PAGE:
It’s almost that time again: spring break in BC. The two-week school closure runs from March 15 to 26 in the majority of districts across the province. With many day camps on hiatus this year, and a limit on travel, it may seem daunting to even ponder planning ahead, but there’s still plenty to do in the region to keep kids busy and safe. Here are a few options that are sure to entertain a wide range of ages – and parents and caregivers, too:
The Silver Screen
Twiligith Drive-In | twilightdrivein.net
Head back to another era with a night out at the Twilight Drive-In. The region’s only drive-in theatre was practicing social distancing before the term existed – it’s outdoors, there’s lots of space (a little extra right now, too) and it’s a great family-only activity. Movies run Friday, Saturday, and Sunday through winter, then expand to additional shows in the warm season. Bundle up, bring along a lawn chair or two, and enjoy a double feature.
On the Hunt
Geocaching | geocaching.com/play
Want to enjoy the great outdoors, work together as a family, and have some fun? Then consider spending an afternoon (or a whole day) hunting for a geocache or two. Geocaching uses clues and the GPS on your phone to help locate secret “caches” anywhere in the world. But don’t take the treasure home – simply hide it again for the next group of hunters. There’s tons of information online to get started and a great app that’s popular with geocachers around the globe.
Make the Team
BC Sports Hall of Fame | bcsportshall.com
Is your little sports fan missing the action this year? Head over to the BC Sports Hall of Fame for a healthy dose of sports, stats, and more. Nearly 500 individuals and teams have been inducted into the Hall of Fame since it was founded in 1966, and the exhibits and programs showcase the accomplishments of this diverse group of athletes. From memorabilia to gear to historical records and more, the Hall is full of facts and fun about the unique history of sport in the province of BC.
Penzer Parkour Park | langleycity.ca
Penzer Parkour Park in Langley draws fans from around the region. There’s a bike park with jumps, a basketball court, a skate park, a climbing area for kids, and – the biggest draw of all – a full-sized parkour course with walls, obstacles, swinging bars and more. If the kids have some steam to blow off, and you’re blessed with a clear dry day, Penzer Park (at 19914 47A Avenue) is the way to go.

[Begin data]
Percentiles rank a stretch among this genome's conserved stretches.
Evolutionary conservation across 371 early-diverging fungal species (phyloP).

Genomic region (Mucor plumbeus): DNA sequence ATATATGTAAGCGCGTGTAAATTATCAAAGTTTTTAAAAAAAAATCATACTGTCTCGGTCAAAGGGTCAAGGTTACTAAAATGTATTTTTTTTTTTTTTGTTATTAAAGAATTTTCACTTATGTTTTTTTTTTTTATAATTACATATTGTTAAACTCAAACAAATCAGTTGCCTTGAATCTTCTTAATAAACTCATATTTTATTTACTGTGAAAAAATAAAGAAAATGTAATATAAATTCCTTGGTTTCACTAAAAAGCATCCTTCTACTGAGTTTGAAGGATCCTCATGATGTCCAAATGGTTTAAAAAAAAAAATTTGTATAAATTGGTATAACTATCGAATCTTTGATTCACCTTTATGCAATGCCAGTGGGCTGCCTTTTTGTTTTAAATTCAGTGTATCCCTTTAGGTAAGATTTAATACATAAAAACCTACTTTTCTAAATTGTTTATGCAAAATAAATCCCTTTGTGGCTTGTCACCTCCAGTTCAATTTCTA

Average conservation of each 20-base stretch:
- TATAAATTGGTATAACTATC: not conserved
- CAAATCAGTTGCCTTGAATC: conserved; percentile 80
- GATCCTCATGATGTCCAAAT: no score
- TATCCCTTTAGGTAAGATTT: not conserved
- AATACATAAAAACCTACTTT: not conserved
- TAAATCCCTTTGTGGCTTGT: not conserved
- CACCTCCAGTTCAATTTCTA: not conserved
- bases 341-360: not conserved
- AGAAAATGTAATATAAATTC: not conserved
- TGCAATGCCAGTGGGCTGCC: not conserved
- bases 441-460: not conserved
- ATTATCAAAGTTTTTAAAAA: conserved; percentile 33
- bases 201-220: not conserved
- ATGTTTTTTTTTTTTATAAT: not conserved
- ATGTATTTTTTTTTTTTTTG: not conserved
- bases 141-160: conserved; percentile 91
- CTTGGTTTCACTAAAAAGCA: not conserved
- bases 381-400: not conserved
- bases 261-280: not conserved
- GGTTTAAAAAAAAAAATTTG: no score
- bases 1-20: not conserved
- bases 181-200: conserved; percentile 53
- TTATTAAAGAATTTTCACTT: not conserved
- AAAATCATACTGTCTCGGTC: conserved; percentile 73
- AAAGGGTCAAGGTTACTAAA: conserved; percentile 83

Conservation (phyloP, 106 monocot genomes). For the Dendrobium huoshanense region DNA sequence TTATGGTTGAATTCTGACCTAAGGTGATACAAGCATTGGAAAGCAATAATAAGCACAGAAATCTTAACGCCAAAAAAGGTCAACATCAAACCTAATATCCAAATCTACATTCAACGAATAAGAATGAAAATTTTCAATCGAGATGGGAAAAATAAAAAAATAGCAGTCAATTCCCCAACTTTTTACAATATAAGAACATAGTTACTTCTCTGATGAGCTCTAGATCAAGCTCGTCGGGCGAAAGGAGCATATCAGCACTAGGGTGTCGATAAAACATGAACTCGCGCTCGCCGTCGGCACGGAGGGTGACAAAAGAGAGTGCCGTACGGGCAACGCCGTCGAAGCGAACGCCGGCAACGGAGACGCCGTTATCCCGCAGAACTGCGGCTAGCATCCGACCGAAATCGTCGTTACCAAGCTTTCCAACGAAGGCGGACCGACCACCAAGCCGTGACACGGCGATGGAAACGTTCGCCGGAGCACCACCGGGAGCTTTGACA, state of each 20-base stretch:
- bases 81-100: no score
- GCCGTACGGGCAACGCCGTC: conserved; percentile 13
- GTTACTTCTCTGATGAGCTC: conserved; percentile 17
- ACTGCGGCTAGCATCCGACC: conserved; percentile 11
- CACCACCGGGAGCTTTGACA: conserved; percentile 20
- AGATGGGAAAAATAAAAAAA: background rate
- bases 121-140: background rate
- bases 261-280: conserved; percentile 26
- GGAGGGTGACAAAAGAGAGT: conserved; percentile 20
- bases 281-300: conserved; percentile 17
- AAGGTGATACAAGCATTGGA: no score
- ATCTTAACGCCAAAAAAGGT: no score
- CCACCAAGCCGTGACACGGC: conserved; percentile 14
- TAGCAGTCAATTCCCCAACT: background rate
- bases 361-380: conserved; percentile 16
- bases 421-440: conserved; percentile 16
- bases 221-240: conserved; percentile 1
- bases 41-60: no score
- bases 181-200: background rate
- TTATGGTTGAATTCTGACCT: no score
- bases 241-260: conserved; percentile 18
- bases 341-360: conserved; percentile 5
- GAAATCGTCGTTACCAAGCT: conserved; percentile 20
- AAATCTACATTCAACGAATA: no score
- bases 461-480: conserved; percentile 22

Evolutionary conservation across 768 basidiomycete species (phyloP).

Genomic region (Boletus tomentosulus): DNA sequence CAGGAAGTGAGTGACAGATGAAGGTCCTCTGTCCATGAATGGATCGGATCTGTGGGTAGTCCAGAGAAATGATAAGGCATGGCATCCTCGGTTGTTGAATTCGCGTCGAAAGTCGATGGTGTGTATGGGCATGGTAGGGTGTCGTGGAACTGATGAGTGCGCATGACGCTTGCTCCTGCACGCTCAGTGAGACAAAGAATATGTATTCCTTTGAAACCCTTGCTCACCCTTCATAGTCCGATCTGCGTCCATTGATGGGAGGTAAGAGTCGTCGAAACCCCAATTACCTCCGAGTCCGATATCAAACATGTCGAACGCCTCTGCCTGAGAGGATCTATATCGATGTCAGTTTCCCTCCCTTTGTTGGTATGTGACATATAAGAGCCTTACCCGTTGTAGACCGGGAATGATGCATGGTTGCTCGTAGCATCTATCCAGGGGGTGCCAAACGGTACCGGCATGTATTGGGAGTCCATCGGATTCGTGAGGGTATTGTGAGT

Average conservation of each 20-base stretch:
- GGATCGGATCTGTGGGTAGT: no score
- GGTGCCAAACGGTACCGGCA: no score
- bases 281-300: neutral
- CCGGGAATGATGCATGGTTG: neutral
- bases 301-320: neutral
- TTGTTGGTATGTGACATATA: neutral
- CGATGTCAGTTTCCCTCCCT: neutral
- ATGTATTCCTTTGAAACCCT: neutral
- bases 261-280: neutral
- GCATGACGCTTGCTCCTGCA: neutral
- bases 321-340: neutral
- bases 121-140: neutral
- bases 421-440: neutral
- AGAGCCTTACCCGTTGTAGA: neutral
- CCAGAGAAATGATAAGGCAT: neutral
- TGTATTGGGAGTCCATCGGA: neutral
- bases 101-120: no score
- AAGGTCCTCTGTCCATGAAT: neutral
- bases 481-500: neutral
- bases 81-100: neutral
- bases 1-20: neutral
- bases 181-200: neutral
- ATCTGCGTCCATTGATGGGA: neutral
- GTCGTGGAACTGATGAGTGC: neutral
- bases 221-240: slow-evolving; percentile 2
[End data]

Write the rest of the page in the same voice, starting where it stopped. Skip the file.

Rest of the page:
Vancouver Cherry Blossom Festival | vcbf.ca
Hop in the car and head out for a big, beautiful, blooming tour – of the local cherry blossoms, of course. The Vancouver Cherry Blossom Festival posts an interactive map to let local residents know which areas of the city are in bloom throughout the season. The map includes more than 2,500 locations of ornamental cherry trees, including about 50 different types with everything from pink to blush to pure white cherry blossoms.
Back to the Future
Travel into the region’s history with a visit to Fort Langley National Historic Site, and explore life in the mid-1800s. The fort features a variety of buildings and interactive learning opportunities, but not all facilities are open with current restrictions. If you’re in the western part of the region, consider instead a visit to the Gulf of Georgia Cannery National Historic Site, to learn more about the historic fishery on the West Coast, in the heart of Steveston.
Fraser River | fraserriverdiscovery.org
Dive right in (symbolically speaking, anyway) to the Fraser River, with a visit to one of the region’s most unique educational facilities. The Fraser River Discovery Centre is dedicated to the discovery and celebration of one of the world’s largest rivers (which is just metres away from the facility) through sharing stories from both the past and present. The centre offers rotating exhibits and programs to help visitors understand the river’s central role in the life and history of BC.
Skiing/Tubing/Snowshoeing | savvymom.ca/seeking-snow
Whistler may be the most well-known name, but local snow seekers know that some of the province’s best options are right here at home. From Grouse Mountain, Cyprus Mountain and Seymour Mountain in North and West Vancouver, to Hemlock in the eastern end of the region, there’s plenty of choices close to home for those looking to spend some time on the slopes. And if skiing isn’t your thing, check out the options for tubing and snowshoeing. Check out our full round-up of snowy fun throughout the region for more details.